David Banner & 9th Wonder, Death Of A Pop Star Album Review
David Banner journeys to the opposite end of the Rap-o-sphere on his fifth studio album. Where every album prior showcased the Mississippi emcee’s skills behind the mic and the boards, he hands production duties over to 9th Wonder this time out, allowing the North Carolina beat-miner to craft the score to the spaceship ride that is Death Of A Pop Star.
It only takes 30 minutes for Banner to completely redefine his lyrical reputation. He’s always been a skillfully aggressive rapper, but hearing him relentlessly attack track after track with varying styles and levels of introspection -- dropping dime after dime like Hugh Hefner -- over 9th’s snare heavy, east coast sound is the truest testament to his range as a rapper yet seen.
His suicidal thoughts speak for the millions still suffering through the current Great Recession on “Diamonds On My Pinky”. “Dreams of screaming demons hearing death whisper 'Hello' / My shell’s strong / My soul is Green Lantern wearing yellow / Hella weak," he raps over the album opener’s haunting choir and charging bass line, then closing the song with six of the year’s realest bars:
“Bang / It’s the same damn thang / The Boys Clubs are closing while they building PF Chang’s / Look it at your pinky ring / It got souls on it man...But I’m from Mississippi where you let your nuts hang / And where the white folks let my ancestors do the same”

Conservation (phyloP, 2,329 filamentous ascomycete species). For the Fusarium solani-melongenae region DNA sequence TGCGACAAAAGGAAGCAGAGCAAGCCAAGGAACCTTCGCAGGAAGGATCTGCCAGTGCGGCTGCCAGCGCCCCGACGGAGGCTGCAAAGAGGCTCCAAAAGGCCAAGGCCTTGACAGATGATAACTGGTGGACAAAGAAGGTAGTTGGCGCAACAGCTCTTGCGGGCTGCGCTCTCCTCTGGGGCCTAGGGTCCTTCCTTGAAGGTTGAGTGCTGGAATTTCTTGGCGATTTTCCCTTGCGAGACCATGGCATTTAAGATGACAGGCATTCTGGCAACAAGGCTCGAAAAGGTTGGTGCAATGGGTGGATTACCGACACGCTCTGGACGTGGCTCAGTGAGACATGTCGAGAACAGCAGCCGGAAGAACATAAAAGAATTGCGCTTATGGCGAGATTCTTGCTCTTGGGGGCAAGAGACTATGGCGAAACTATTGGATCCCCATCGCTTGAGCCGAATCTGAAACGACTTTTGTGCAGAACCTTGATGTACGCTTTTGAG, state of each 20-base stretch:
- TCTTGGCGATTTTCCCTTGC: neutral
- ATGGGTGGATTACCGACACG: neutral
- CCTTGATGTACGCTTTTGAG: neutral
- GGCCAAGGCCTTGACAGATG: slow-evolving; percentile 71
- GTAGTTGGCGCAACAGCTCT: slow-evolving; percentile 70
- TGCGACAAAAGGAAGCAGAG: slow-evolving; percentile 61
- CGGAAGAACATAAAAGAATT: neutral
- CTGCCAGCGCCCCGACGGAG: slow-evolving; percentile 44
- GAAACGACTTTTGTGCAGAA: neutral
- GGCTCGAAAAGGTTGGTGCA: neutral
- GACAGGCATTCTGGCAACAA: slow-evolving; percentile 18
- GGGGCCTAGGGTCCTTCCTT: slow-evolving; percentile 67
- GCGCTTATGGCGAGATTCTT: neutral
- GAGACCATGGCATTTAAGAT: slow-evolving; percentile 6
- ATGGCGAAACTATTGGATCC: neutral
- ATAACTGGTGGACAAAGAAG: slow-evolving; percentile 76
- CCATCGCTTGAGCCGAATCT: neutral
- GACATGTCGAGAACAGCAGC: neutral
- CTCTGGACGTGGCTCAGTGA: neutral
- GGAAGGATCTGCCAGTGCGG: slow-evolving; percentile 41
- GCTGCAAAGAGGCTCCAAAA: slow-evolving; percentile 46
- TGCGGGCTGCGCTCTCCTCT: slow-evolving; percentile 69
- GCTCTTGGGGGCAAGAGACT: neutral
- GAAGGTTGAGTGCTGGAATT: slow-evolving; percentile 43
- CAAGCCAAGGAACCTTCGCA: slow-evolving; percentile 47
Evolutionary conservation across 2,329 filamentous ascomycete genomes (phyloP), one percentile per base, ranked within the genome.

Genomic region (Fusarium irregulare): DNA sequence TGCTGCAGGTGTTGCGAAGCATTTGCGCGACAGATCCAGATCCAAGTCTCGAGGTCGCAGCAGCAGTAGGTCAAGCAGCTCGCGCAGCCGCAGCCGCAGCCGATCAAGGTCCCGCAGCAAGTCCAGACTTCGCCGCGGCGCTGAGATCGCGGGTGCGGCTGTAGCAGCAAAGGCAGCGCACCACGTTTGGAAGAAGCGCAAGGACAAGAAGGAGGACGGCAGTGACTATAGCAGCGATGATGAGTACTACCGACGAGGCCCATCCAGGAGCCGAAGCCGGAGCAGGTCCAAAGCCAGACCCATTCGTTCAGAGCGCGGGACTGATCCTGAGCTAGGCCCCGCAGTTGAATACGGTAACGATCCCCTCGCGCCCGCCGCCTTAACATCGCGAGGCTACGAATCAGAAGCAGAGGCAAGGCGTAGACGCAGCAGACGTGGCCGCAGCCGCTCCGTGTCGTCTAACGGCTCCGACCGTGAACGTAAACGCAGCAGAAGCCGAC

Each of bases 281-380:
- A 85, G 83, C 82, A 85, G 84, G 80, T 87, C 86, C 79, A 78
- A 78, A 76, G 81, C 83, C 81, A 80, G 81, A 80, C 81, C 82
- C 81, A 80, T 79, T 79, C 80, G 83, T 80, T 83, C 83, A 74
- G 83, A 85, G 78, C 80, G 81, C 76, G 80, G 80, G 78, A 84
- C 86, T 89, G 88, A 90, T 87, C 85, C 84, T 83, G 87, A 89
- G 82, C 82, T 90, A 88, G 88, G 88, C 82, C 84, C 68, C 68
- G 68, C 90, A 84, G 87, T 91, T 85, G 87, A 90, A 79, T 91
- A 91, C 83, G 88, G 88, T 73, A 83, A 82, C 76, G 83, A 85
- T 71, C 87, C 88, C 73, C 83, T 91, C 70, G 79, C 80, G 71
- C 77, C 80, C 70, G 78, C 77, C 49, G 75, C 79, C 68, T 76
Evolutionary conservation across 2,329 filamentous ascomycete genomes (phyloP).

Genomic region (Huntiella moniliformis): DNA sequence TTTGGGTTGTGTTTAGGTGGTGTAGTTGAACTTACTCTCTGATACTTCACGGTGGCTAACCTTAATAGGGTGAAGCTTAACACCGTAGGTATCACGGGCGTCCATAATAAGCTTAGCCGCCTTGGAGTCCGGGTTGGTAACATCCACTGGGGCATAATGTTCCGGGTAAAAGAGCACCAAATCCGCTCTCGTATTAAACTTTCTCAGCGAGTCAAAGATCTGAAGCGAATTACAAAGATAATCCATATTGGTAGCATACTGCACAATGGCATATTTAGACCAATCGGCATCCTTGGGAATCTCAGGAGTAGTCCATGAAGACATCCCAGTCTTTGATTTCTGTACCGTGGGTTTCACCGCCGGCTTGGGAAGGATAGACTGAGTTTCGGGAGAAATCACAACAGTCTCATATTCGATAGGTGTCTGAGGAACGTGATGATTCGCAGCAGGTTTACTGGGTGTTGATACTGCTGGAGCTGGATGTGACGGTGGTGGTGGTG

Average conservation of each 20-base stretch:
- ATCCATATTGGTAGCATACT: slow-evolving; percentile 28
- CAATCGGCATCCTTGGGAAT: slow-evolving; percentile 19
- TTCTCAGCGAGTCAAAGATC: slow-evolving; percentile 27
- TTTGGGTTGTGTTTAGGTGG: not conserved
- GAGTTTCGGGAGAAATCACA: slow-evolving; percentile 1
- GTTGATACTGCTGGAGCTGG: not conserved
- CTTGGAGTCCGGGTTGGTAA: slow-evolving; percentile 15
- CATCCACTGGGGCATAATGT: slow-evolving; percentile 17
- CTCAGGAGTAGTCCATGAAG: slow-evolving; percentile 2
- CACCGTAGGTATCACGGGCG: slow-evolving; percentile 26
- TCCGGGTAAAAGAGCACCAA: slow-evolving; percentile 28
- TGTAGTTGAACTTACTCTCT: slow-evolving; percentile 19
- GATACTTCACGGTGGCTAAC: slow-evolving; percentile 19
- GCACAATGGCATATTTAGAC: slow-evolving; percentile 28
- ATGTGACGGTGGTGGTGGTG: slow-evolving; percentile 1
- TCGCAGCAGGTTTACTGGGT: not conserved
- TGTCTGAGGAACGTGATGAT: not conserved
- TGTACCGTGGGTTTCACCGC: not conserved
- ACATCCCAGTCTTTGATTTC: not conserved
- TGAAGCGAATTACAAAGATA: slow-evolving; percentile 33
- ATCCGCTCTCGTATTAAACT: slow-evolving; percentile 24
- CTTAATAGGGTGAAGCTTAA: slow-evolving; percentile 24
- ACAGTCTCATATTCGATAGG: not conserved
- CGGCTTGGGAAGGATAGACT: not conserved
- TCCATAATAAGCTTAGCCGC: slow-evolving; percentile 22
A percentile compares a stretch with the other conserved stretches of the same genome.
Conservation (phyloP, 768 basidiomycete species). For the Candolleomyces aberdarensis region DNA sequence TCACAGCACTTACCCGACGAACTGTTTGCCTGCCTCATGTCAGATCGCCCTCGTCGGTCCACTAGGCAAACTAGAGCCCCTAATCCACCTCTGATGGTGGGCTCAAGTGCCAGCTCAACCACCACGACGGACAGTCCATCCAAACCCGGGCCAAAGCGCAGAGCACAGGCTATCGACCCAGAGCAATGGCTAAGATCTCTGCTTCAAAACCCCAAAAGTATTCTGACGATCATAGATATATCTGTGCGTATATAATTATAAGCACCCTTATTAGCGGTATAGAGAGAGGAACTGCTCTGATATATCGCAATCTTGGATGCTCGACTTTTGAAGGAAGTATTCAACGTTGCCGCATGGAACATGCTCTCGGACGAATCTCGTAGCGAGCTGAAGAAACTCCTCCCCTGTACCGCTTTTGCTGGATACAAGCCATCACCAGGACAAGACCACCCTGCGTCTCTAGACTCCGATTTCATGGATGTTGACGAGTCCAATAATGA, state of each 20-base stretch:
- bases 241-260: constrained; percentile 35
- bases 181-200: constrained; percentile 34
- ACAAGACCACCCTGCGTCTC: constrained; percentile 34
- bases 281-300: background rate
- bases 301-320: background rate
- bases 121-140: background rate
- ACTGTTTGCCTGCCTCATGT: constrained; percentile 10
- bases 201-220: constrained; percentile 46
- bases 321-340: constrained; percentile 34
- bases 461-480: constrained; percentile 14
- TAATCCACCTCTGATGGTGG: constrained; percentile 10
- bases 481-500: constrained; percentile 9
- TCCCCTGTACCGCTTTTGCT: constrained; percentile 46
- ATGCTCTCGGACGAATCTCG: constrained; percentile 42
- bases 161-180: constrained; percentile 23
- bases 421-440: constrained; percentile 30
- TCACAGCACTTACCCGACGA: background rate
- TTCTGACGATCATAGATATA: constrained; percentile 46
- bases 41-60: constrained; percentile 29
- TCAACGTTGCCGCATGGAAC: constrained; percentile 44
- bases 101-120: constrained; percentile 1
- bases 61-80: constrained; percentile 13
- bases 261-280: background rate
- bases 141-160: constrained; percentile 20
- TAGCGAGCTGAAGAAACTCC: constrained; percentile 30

It’s an awesome verse, really. One of many that shapes Death of A Pop Star’s beautiful struggle motif. The rich, soulful production feels celebratory throughout, while the weighty, visceral content fosters introspection, demanding repeated listens. “The richer that you get the more you turn away from God / And the poorer that you are the more you steal because it’s hard / We hope for the precious like Smeagol living regal,” Banner kicks Redman style on “No Denying (Channel 3)” . 9th’s emphatic organs and electronic blips on “The Light” are raucous enough to incite a riot while lines like “Yeah they twisted religion / Made Satan a Christian / Gave us Barack Obama, then we fell off the mission” are enough to incite a riot for a cause.
“Something Is Wrong” (featuring Lisa Ivey) is sonically generic, but Banner’s vivid depiction of a conversation with a homosexual is simultaneously gut wrenching and enlightening -- the type of verse that opens minds through it’s visceral honesty.
“Women playing men but why do men play women? / I saw one in Ugg boots and real tight denims / Man, he had Apple Bottoms on / So I walked over to him and asked ‘what’s wrong?’...He said ‘David Banner I remember when he raped me / Taped me to the bed / Binded both legs / I blanked out and woke up in a pool of red / Changed my whole world / I guess my stepdad thought that I should’ve been a girl’”
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